The third rule of the macrocycle is the long-term plan of the pianist, which lasts from one year to ten years. Little does the fledgling thirteen-year-old know that what he learns in these formative years lays the musical foundations of his life. Having written this article at the age of 47 and having started playing the piano at the age of 6, I am always amazed at how flexible and powerful the human brain really is. For example, I started studying Mendelssohn’s Rondo Capriccioso this week after 27 years of dormant work, and I was shocked when I memorized it again in just three days. It took three months to learn well at age 20, but only three days to learn again at age 47. That’s one of the satisfying things about music and the piano repertoire. After all, all music remains in your conscience and forms your “musical identity” until you leave this earth. It’s never too late to learn the piano, develop your repertoire, and harness the power of your musical memory. I spent a week working on “Rondo Capriccioso” and posted it to YouTube and probably wouldn’t touch it again for years.

The logical successor to the third rule of the macro loop is the fourth rule, which assumes that work is never finished. When I was an 18-year-old freshman music major in college, I thought a piece was “finished” when it was performed at a performance or concert. My usual plan of action was to work on a certain number of pieces over the course of a semester or year, “finish” them, and then move on to the next pieces assigned by the professor. The 47-year-old can’t help but poke fun at his youthful innocence. Through the experience of Rondo Capriccioso, I learned over time that no work is ever finished. Never. The piano repertoire of micro and macro bikes is the bread and butter of a pianist’s musical life. These cycles, like food and water, continue until the end. I constantly revive pieces that I thought were finished, and I’ve never been satisfied with the evolution or progression of the music.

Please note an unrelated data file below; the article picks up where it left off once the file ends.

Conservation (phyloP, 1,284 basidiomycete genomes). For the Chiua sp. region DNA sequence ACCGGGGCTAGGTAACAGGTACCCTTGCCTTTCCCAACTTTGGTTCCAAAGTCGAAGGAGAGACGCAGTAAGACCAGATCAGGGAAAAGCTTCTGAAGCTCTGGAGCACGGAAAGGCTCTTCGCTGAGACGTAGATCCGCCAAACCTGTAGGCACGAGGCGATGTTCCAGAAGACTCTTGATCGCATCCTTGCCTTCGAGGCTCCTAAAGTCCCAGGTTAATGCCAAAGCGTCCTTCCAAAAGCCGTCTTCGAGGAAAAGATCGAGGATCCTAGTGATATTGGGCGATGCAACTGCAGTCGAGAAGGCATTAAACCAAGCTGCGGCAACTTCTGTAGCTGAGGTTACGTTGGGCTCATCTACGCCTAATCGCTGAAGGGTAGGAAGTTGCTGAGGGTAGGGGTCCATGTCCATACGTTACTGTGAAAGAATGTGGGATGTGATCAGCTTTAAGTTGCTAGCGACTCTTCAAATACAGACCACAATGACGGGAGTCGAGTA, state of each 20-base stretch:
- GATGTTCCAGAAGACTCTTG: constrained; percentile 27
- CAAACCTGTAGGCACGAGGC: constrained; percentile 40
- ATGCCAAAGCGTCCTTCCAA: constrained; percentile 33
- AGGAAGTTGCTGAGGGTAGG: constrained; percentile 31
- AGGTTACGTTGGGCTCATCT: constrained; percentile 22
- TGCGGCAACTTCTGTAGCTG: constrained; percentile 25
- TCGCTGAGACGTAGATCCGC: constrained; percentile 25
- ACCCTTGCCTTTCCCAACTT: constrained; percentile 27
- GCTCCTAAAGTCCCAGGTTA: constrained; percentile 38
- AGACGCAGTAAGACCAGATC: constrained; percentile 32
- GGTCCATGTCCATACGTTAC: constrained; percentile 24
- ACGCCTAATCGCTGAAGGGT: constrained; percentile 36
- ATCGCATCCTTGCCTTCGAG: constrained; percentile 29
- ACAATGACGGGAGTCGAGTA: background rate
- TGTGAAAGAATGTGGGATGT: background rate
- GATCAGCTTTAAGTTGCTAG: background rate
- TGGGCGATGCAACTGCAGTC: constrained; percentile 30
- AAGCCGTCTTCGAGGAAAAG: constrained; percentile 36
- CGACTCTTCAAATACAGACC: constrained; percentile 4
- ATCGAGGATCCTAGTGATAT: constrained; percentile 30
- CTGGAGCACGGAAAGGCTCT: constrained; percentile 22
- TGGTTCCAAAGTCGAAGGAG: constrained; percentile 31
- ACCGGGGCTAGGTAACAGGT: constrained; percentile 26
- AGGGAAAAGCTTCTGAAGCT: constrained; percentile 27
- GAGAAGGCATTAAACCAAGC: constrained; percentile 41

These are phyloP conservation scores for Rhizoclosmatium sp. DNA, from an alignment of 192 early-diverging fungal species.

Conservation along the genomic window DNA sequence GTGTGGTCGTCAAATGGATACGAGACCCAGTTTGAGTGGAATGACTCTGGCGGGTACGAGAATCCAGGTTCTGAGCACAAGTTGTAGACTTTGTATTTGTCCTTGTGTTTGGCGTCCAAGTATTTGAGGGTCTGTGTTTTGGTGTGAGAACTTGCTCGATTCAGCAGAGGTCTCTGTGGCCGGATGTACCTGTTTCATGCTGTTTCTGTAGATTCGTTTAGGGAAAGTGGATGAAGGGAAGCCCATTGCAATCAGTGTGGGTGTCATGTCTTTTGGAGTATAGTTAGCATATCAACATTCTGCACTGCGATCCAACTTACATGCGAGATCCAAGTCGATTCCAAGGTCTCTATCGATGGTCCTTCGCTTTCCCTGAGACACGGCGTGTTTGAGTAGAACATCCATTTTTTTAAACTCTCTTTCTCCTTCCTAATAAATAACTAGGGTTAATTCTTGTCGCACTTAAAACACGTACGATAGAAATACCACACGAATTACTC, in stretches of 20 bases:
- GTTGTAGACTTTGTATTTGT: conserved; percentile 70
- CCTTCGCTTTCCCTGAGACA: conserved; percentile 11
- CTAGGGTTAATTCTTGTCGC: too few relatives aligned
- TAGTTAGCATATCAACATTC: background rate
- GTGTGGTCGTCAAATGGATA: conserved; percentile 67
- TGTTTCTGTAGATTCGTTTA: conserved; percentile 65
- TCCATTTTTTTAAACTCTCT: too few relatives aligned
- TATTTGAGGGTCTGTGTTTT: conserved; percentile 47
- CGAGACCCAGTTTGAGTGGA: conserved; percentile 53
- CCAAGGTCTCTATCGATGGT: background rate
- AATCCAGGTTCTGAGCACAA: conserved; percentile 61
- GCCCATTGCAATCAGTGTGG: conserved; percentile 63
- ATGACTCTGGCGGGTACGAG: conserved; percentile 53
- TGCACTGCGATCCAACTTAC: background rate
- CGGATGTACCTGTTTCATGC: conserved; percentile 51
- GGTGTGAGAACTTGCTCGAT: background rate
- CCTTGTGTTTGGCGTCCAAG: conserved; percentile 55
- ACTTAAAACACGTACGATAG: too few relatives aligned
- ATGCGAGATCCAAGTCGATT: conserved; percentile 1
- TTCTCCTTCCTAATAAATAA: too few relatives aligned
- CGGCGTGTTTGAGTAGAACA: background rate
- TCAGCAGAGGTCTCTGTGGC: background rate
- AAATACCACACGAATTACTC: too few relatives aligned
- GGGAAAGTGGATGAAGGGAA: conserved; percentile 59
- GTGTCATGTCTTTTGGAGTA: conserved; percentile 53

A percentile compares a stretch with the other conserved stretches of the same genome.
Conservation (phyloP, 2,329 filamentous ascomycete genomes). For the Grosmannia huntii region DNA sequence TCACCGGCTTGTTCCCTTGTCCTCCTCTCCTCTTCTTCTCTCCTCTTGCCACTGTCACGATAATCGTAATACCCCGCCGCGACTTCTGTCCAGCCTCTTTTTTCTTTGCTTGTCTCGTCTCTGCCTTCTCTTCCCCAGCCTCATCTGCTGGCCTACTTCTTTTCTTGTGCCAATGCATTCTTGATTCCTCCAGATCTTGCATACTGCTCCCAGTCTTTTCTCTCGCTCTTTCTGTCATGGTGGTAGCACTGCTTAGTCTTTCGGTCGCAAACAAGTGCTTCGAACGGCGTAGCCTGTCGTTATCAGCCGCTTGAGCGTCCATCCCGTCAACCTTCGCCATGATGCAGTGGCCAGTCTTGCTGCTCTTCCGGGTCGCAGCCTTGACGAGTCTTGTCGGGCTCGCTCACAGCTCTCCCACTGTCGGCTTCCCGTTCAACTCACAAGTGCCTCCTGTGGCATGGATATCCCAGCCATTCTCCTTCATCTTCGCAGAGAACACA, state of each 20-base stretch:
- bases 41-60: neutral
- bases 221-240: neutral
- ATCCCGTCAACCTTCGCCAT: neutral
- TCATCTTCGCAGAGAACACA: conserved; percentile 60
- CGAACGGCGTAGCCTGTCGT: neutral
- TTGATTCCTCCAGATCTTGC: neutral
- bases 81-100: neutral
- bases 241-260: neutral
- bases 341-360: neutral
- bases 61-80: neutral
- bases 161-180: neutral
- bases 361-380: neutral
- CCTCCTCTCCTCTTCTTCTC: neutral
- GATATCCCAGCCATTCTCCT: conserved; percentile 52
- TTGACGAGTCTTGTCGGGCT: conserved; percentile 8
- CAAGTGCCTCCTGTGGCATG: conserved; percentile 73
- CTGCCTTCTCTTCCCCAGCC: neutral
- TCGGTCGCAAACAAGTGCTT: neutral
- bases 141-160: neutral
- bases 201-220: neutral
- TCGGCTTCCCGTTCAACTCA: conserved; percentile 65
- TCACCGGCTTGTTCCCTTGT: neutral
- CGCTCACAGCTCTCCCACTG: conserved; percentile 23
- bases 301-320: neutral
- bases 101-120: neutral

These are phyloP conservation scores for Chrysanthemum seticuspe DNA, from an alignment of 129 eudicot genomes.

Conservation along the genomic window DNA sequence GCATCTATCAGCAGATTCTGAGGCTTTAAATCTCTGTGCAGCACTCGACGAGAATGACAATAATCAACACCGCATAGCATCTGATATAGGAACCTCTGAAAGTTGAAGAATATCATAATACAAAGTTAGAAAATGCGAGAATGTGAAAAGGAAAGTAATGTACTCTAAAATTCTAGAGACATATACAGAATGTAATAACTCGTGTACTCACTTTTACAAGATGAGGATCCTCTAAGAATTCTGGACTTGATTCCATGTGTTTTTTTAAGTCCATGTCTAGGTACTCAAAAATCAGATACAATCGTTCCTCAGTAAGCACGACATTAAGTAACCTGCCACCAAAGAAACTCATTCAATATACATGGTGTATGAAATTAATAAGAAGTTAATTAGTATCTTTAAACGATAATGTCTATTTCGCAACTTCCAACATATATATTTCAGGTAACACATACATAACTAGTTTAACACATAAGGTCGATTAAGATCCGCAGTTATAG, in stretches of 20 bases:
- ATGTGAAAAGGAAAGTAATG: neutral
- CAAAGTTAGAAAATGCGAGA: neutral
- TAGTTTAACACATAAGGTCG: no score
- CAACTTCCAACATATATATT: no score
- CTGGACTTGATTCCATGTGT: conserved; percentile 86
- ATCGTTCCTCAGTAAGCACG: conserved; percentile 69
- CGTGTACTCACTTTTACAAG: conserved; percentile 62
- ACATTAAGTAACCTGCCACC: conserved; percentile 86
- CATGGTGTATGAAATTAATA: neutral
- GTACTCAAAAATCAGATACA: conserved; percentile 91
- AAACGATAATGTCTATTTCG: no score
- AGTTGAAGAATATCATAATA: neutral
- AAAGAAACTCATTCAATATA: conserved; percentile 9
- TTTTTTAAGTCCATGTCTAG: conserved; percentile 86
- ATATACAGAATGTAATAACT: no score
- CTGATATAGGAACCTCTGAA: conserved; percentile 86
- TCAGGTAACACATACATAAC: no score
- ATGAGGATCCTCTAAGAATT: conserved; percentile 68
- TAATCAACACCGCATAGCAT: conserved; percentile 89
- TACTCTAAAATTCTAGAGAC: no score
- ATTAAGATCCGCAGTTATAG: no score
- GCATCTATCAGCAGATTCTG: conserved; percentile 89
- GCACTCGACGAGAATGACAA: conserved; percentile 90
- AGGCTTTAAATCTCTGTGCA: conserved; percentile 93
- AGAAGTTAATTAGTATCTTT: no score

The first four rules form the mental and intangible components of developing a large piano repertoire, while the fifth rule of constantly adding books and music to your library forms the physical and material components. Just as you can’t wash the dishes without first buying plates, cups, and utensils, so a pianist can never develop a large repertoire without buying or acquiring printed music. Most people refer to all printed music as “sheet music,” but that’s really a misnomer. Technically, a “sheet music” refers to a single piece of work of up to four pages. For example, I recently commissioned the song “My Heart Will Go On” from my favorite music company. Sheet Music Plus. (Even though I’m a classical pianist, I like to dabble in pop music every now and then.) It’s properly called sheet music because it’s the only name. On the other hand, William Bolcom’s Complete Rag for Piano, which I also ordered Sheet Music Plus, 21 names thick and not quite a “music book” or “musical volume.” (Pardon this comment, but the term “sheet music” is often misused.)